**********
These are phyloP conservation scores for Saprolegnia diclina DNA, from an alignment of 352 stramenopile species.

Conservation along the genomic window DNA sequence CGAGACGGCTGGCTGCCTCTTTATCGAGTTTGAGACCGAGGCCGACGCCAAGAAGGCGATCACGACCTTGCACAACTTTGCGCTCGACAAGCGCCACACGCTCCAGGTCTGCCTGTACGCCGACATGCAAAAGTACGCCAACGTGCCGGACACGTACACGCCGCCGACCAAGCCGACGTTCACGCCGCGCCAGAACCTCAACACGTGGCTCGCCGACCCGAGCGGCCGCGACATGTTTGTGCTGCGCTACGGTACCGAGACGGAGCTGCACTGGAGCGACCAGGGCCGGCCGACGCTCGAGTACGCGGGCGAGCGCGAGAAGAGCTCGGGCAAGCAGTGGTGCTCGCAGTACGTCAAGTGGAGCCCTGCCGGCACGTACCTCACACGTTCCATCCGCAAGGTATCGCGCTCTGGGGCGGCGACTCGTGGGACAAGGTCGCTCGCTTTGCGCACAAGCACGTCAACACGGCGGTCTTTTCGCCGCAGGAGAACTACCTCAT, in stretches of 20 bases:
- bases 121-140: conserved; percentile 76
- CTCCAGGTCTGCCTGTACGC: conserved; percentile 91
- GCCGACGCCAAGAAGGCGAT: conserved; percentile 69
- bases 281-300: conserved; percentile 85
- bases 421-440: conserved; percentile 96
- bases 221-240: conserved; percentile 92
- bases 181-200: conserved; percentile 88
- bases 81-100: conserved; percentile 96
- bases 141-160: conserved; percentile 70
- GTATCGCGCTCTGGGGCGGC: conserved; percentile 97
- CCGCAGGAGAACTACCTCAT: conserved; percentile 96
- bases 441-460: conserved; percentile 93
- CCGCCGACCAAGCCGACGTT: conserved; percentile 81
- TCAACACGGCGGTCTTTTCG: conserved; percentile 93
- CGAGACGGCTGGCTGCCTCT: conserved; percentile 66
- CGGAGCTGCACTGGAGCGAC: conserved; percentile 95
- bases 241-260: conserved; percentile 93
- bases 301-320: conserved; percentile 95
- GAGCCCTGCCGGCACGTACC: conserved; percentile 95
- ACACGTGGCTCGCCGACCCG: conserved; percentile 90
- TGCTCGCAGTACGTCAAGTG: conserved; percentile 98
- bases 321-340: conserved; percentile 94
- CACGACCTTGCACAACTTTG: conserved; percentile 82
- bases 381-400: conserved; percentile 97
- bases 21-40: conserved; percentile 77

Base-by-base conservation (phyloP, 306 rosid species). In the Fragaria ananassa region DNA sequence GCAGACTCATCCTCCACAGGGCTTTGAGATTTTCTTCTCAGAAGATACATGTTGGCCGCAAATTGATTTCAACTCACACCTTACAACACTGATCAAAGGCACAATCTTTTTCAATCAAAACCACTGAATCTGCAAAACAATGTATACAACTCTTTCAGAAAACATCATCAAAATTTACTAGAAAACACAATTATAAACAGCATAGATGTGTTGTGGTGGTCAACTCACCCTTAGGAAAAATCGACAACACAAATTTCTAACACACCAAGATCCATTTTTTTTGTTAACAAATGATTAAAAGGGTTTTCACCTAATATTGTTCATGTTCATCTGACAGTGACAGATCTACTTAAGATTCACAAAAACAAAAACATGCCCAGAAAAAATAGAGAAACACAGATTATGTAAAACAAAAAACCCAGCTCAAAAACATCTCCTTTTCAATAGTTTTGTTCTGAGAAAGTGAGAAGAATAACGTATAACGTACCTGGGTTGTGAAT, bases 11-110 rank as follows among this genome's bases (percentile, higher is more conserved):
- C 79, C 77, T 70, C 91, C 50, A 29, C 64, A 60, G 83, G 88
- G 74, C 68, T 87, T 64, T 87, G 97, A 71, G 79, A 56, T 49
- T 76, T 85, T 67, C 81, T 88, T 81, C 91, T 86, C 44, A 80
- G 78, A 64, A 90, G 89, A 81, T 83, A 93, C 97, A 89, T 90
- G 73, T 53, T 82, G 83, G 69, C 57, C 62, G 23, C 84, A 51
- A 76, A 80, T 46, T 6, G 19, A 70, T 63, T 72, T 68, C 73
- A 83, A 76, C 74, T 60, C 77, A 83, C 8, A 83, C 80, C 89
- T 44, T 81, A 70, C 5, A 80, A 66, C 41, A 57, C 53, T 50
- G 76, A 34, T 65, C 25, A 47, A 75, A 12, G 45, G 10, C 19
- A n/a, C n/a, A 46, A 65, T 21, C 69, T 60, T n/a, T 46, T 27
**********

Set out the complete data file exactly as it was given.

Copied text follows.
These are phyloP conservation scores for Saprolegnia diclina DNA, from an alignment of 352 stramenopile species.

Conservation along the genomic window DNA sequence CGAGACGGCTGGCTGCCTCTTTATCGAGTTTGAGACCGAGGCCGACGCCAAGAAGGCGATCACGACCTTGCACAACTTTGCGCTCGACAAGCGCCACACGCTCCAGGTCTGCCTGTACGCCGACATGCAAAAGTACGCCAACGTGCCGGACACGTACACGCCGCCGACCAAGCCGACGTTCACGCCGCGCCAGAACCTCAACACGTGGCTCGCCGACCCGAGCGGCCGCGACATGTTTGTGCTGCGCTACGGTACCGAGACGGAGCTGCACTGGAGCGACCAGGGCCGGCCGACGCTCGAGTACGCGGGCGAGCGCGAGAAGAGCTCGGGCAAGCAGTGGTGCTCGCAGTACGTCAAGTGGAGCCCTGCCGGCACGTACCTCACACGTTCCATCCGCAAGGTATCGCGCTCTGGGGCGGCGACTCGTGGGACAAGGTCGCTCGCTTTGCGCACAAGCACGTCAACACGGCGGTCTTTTCGCCGCAGGAGAACTACCTCAT, in stretches of 20 bases:
- bases 121-140: conserved; percentile 76
- CTCCAGGTCTGCCTGTACGC: conserved; percentile 91
- GCCGACGCCAAGAAGGCGAT: conserved; percentile 69
- bases 281-300: conserved; percentile 85
- bases 421-440: conserved; percentile 96
- bases 221-240: conserved; percentile 92
- bases 181-200: conserved; percentile 88
- bases 81-100: conserved; percentile 96
- bases 141-160: conserved; percentile 70
- GTATCGCGCTCTGGGGCGGC: conserved; percentile 97
- CCGCAGGAGAACTACCTCAT: conserved; percentile 96
- bases 441-460: conserved; percentile 93
- CCGCCGACCAAGCCGACGTT: conserved; percentile 81
- TCAACACGGCGGTCTTTTCG: conserved; percentile 93
- CGAGACGGCTGGCTGCCTCT: conserved; percentile 66
- CGGAGCTGCACTGGAGCGAC: conserved; percentile 95
- bases 241-260: conserved; percentile 93
- bases 301-320: conserved; percentile 95
- GAGCCCTGCCGGCACGTACC: conserved; percentile 95
- ACACGTGGCTCGCCGACCCG: conserved; percentile 90
- TGCTCGCAGTACGTCAAGTG: conserved; percentile 98
- bases 321-340: conserved; percentile 94
- CACGACCTTGCACAACTTTG: conserved; percentile 82
- bases 381-400: conserved; percentile 97
- bases 21-40: conserved; percentile 77

Base-by-base conservation (phyloP, 306 rosid species). In the Fragaria ananassa region DNA sequence GCAGACTCATCCTCCACAGGGCTTTGAGATTTTCTTCTCAGAAGATACATGTTGGCCGCAAATTGATTTCAACTCACACCTTACAACACTGATCAAAGGCACAATCTTTTTCAATCAAAACCACTGAATCTGCAAAACAATGTATACAACTCTTTCAGAAAACATCATCAAAATTTACTAGAAAACACAATTATAAACAGCATAGATGTGTTGTGGTGGTCAACTCACCCTTAGGAAAAATCGACAACACAAATTTCTAACACACCAAGATCCATTTTTTTTGTTAACAAATGATTAAAAGGGTTTTCACCTAATATTGTTCATGTTCATCTGACAGTGACAGATCTACTTAAGATTCACAAAAACAAAAACATGCCCAGAAAAAATAGAGAAACACAGATTATGTAAAACAAAAAACCCAGCTCAAAAACATCTCCTTTTCAATAGTTTTGTTCTGAGAAAGTGAGAAGAATAACGTATAACGTACCTGGGTTGTGAAT, bases 11-110 rank as follows among this genome's bases (percentile, higher is more conserved):
- C 79, C 77, T 70, C 91, C 50, A 29, C 64, A 60, G 83, G 88
- G 74, C 68, T 87, T 64, T 87, G 97, A 71, G 79, A 56, T 49
- T 76, T 85, T 67, C 81, T 88, T 81, C 91, T 86, C 44, A 80
- G 78, A 64, A 90, G 89, A 81, T 83, A 93, C 97, A 89, T 90
- G 73, T 53, T 82, G 83, G 69, C 57, C 62, G 23, C 84, A 51
- A 76, A 80, T 46, T 6, G 19, A 70, T 63, T 72, T 68, C 73
- A 83, A 76, C 74, T 60, C 77, A 83, C 8, A 83, C 80, C 89
- T 44, T 81, A 70, C 5, A 80, A 66, C 41, A 57, C 53, T 50
- G 76, A 34, T 65, C 25, A 47, A 75, A 12, G 45, G 10, C 19
- A n/a, C n/a, A 46, A 65, T 21, C 69, T 60, T n/a, T 46, T 27